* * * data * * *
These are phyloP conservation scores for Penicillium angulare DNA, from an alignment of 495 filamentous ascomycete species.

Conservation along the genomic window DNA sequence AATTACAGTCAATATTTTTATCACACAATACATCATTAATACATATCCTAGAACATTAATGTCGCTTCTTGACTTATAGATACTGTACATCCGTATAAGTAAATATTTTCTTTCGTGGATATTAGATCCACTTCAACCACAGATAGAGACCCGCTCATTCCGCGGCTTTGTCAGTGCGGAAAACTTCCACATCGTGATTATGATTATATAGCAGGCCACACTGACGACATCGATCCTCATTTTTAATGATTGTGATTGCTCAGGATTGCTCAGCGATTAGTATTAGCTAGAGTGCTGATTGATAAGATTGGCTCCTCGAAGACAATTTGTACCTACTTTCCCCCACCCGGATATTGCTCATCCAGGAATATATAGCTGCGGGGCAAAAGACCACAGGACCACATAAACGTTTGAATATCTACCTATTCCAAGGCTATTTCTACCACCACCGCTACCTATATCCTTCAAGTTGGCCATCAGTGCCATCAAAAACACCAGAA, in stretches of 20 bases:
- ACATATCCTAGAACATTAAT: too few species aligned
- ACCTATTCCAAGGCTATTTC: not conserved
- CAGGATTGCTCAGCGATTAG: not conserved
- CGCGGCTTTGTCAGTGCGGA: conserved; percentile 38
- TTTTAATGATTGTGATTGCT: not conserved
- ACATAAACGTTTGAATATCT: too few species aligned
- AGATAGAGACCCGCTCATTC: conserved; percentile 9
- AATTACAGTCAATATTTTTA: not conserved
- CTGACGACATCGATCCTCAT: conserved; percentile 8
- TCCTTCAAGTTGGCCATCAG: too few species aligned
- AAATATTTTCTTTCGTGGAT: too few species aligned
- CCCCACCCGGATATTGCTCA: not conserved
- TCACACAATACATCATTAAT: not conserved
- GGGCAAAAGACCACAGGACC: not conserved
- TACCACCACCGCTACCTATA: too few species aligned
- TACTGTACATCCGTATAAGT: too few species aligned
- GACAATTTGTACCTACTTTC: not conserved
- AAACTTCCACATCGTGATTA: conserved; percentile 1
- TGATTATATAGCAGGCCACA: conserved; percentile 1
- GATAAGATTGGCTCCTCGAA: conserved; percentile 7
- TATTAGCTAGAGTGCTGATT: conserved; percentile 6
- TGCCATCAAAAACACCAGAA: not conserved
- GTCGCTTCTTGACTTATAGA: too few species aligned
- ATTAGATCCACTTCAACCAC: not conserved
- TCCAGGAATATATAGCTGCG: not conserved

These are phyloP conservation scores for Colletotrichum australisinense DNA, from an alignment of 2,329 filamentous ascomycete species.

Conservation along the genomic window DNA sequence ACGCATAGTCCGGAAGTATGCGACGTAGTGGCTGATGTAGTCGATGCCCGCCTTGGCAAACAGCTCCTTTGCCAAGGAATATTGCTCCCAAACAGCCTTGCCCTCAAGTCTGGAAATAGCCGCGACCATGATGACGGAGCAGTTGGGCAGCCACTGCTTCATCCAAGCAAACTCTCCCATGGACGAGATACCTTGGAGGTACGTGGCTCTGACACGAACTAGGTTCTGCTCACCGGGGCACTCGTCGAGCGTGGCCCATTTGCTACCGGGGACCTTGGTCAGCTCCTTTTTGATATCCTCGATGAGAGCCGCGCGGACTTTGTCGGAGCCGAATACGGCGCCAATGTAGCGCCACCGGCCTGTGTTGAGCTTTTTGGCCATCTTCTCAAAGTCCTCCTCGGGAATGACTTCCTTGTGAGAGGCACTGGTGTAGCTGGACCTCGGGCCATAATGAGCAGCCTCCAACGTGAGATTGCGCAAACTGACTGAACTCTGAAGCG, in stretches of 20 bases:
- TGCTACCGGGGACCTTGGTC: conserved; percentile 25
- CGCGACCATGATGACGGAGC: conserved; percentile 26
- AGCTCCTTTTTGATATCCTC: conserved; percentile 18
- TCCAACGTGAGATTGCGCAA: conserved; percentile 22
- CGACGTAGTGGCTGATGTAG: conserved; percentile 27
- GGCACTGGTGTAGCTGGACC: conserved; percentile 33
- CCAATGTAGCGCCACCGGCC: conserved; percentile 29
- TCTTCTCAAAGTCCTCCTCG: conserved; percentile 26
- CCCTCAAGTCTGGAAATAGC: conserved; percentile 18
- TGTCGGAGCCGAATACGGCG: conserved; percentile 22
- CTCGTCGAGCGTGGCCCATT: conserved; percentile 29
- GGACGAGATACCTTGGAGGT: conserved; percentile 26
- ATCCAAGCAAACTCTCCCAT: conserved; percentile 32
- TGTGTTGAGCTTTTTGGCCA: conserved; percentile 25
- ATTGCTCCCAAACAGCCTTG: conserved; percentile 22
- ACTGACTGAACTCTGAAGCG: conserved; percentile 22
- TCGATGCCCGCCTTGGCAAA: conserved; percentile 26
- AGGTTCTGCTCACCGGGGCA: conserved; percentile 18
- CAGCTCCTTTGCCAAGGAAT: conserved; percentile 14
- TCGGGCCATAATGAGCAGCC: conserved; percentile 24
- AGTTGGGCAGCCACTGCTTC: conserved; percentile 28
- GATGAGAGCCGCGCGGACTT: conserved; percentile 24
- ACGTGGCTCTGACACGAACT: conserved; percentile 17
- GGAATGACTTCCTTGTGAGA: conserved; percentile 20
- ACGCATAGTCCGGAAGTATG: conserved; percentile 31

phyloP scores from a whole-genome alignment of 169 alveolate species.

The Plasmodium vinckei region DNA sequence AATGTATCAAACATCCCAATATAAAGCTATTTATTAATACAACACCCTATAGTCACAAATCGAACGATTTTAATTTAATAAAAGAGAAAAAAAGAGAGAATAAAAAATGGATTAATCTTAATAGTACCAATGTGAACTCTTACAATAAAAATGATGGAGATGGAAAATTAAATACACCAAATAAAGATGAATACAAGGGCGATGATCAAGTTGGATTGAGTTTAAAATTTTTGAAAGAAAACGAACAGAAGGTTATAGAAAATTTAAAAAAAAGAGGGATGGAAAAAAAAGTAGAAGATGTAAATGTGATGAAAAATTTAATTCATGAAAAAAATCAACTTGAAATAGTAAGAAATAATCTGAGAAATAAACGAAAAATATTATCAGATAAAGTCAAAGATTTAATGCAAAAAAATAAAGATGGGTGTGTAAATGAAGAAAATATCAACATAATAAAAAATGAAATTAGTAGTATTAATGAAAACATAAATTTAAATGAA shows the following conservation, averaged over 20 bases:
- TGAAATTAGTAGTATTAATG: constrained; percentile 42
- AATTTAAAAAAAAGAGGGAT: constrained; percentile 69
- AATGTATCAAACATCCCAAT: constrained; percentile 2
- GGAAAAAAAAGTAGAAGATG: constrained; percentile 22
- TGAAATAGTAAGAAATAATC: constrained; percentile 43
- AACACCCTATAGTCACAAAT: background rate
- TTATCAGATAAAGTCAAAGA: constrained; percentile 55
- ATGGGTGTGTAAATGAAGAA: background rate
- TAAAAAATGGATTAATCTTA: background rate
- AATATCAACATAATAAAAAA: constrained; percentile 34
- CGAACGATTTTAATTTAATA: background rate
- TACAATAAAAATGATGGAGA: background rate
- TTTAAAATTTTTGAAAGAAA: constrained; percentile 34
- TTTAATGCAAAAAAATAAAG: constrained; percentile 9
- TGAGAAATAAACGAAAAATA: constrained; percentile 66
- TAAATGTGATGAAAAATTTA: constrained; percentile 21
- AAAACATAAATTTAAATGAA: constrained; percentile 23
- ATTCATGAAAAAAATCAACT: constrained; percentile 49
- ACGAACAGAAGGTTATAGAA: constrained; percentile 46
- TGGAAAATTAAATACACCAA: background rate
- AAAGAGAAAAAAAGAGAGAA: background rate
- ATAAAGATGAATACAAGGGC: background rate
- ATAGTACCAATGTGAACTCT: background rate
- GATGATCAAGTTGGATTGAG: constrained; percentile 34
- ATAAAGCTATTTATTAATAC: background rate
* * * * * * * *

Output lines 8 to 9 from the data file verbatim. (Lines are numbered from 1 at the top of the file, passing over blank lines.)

- ACATAAACGTTTGAATATCT: too few species aligned
- AGATAGAGACCCGCTCATTC: conserved; percentile 9